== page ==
Lesson

Integrate various types of road weather information to promote utilization by the public.

An Idaho Transportation Department experience in Road-Weather Information System integration.


2/2/2006
Idaho,United States


Background (Show)

Lesson Learned

There appears to be interest among travelers in receiving detailed road-weather information (i.e., more than a short narrative of road surface conditions) via the Internet. However, to promote utilization of the information, the RWIS deployers should integrate the information such that the website satisfies travelers' "bottom line" travel advisory needs. These lessons are discussed below.
  • Provide extensive road-weather information. The ITD experience suggests that travelers are interested in expanded winter road-weather information. The overall utilization of the Road Report website, which includes the traditional (pre-RWIDS) road surface condition information and the new RWIDS webpage, increased dramatically (169%) with the addition of the RWIDS webpage. Road Report users themselves expressed strong support for the on-line road weather information resource. Eighty percent of Road Report survey respondents agreed that the information helped them better prepare for road-weather conditions, and 76 percent of the respondents indicated that the information helped them drive more carefully. Sixty-three percent of respondents indicated that the RWIDS has resulted in the change of time of travel and 48 percent had canceled their trips.
  • Integrate discrete road-weather data to satisfy most users. Although many Road Report website users consulted the RWIDS webpage — suggesting an interest in additional information, as noted above — during 80% of sessions, the users penetrated no further than the RWIDS homepage. That is, few users accessed any of the wide range of specific, discrete information available on the RWIDS webpage. For example, camera images, the most popular type of specific information available via the RWIDS page, were accessed in only about 20% of sessions. There was little or no apparent interest in pavement conditions, National Weather Service watches and warnings, weather radar images, National Weather Service forecasts, weather satellite images, or road closure information. This suggests that travelers are unable or unwilling to synthesize a variety of discrete, unconnected road-weather information. Therefore, deployers providing such information should integrate it, such as by developing meaningful "bottom line" travel advisories or grouping data by roadway segment.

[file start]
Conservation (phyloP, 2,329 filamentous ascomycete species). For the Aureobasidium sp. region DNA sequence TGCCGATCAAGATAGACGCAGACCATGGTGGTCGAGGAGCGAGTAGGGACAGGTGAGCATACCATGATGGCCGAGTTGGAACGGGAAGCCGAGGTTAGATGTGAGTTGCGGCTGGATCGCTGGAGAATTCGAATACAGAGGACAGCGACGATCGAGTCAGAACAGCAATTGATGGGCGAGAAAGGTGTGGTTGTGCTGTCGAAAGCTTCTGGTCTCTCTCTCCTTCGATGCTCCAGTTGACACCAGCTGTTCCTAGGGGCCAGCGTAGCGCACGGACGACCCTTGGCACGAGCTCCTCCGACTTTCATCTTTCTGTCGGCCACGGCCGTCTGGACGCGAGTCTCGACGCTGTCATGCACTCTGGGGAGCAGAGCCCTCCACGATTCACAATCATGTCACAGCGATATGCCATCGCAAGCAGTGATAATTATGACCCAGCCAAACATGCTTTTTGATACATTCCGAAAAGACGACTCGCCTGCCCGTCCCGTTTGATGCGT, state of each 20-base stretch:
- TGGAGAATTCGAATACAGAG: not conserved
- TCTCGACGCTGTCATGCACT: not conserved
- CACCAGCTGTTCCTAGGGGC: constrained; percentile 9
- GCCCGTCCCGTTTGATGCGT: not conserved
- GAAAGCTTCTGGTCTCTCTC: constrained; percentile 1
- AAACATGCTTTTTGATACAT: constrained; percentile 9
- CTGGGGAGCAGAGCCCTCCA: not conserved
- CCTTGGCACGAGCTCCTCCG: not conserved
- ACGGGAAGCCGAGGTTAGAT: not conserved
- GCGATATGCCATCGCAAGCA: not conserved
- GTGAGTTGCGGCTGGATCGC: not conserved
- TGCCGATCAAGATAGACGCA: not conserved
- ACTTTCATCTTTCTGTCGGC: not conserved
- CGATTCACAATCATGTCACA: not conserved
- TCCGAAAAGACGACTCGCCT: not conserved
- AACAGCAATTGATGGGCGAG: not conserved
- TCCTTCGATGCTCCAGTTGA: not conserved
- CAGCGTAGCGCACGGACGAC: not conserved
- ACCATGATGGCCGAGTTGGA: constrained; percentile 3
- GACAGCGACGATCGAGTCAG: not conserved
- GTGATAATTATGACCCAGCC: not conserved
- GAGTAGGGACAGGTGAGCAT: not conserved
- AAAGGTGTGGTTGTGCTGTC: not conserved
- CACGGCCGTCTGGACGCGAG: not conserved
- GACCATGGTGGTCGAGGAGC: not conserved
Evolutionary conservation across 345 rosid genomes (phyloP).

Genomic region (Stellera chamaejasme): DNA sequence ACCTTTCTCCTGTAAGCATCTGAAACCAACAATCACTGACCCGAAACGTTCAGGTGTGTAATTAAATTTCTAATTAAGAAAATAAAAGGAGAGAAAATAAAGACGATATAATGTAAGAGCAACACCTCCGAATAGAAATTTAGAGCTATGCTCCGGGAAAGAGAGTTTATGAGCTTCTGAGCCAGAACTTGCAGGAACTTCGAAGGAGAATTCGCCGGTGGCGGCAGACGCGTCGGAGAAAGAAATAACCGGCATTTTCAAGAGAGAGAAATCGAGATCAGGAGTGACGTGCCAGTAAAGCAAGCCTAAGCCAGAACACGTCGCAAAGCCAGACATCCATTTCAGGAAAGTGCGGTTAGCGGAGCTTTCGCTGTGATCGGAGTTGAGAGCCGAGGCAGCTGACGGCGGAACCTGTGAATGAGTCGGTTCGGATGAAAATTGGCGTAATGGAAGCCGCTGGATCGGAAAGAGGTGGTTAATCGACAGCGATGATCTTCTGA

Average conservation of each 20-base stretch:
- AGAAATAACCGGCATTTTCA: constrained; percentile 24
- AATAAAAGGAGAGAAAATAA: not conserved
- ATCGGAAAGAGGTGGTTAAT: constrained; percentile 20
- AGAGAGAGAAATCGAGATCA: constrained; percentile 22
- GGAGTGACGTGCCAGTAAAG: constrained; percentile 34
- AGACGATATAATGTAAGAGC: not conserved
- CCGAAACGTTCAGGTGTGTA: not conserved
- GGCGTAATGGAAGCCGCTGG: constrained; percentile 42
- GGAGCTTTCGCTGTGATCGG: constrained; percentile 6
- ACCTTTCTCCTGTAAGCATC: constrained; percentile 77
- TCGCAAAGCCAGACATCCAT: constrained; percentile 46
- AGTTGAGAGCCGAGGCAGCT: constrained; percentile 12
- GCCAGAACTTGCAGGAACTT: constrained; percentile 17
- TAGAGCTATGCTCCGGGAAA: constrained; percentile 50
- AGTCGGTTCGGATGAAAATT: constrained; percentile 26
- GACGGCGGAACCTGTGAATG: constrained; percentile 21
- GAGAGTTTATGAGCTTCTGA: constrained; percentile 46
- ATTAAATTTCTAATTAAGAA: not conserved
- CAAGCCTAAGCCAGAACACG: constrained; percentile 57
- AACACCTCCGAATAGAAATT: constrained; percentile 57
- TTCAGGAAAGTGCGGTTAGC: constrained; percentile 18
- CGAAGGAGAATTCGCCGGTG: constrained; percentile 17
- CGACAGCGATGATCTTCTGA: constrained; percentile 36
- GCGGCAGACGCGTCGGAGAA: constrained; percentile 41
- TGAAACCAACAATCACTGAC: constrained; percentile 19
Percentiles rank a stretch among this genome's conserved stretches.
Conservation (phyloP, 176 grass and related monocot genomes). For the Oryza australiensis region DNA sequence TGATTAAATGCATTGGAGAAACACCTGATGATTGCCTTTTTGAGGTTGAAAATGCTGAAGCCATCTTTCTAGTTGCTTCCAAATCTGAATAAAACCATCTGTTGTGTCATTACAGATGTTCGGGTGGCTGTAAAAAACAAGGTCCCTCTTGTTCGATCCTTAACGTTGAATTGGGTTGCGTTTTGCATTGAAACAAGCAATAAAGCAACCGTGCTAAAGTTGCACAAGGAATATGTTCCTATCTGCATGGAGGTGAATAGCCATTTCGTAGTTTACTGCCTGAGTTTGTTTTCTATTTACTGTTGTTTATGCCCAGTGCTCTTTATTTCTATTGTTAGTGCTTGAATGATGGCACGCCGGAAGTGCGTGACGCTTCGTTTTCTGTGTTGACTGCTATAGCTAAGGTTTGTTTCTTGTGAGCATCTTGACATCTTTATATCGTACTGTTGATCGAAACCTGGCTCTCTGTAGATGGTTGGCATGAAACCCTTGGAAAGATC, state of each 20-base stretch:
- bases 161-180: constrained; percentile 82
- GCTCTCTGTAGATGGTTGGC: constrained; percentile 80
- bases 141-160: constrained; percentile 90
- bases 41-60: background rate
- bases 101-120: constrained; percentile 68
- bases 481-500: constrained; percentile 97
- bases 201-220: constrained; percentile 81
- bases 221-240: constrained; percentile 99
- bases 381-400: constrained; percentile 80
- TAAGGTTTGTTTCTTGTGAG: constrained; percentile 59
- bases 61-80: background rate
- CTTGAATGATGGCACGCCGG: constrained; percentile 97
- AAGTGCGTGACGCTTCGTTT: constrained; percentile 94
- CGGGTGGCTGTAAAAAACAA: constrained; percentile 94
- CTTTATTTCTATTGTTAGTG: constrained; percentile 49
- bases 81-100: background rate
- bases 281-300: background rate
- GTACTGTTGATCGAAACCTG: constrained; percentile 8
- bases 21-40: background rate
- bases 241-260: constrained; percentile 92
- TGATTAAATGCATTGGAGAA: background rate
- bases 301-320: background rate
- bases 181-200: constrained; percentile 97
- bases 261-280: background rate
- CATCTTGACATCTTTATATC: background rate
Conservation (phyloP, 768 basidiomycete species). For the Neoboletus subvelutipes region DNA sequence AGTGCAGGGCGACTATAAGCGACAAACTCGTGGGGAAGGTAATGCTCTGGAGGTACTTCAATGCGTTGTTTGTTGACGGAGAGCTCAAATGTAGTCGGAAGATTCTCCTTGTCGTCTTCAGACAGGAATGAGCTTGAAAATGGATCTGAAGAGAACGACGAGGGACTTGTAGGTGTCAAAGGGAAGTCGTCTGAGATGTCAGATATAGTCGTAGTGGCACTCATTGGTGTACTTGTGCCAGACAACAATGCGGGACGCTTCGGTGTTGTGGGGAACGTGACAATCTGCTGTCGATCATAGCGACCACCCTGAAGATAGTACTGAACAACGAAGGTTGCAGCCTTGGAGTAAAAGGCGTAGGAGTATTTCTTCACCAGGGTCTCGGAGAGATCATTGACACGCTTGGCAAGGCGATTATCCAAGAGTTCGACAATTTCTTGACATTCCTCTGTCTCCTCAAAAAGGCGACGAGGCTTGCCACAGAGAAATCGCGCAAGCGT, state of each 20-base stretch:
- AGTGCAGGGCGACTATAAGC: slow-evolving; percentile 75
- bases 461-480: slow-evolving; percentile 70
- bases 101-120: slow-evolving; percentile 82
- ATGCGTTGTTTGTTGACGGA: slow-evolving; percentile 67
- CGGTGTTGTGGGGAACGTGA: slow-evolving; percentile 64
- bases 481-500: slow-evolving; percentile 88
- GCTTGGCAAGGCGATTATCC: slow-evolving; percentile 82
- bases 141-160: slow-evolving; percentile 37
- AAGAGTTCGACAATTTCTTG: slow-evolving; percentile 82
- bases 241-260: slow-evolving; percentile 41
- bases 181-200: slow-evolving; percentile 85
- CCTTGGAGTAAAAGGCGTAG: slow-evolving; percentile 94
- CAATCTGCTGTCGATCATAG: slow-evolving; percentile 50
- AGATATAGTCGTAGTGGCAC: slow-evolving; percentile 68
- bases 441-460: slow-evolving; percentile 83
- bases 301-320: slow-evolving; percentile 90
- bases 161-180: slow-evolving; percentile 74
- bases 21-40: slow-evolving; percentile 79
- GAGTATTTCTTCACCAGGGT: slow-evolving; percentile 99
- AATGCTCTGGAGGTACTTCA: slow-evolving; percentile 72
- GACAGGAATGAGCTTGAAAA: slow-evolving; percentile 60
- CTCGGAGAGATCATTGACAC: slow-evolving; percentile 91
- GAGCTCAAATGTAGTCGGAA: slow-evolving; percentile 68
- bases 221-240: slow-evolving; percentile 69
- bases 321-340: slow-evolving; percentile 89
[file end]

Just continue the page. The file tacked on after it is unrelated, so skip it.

This lesson suggests that detailed road weather information is of great interest to travelers and contributes to their satisfaction. However, such information should be provided in the form of meaningful travel advisories for roadway segments. Also, the high percentage of Road Report users who reported that the information helped them better prepare for road-weather conditions and to drive more safely indicates that providing useful road-weather information can improve traveler safety as well.


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Source

Final Evaluation Report: Evaluation of the Idaho Transportation Department Integrated Road-Weather Information System

Published By: U.S. DOT Federal Highway Administration

Prepared by Battelle for the USDOT FHWA

Source Date: 2/2/2006

EDL Number: 14267

URL: http://ntl.bts.gov/lib/jpodocs/repts_te/14267.htm

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Lesson Contacts

Lesson Contact(s):

Jeff Jenq
Battelle
480-655-8931
jenqj@battelle.org


Agency Contact(s):

Bryon Breen
Idaho Transportation Department
208-334-8937
bbreen@itd.idaho.gov

Lesson Analyst:

Firoz Kabir
Noblis
202-863-2987
firoz.kabir@noblis.org


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Lesson ID: 2006-00239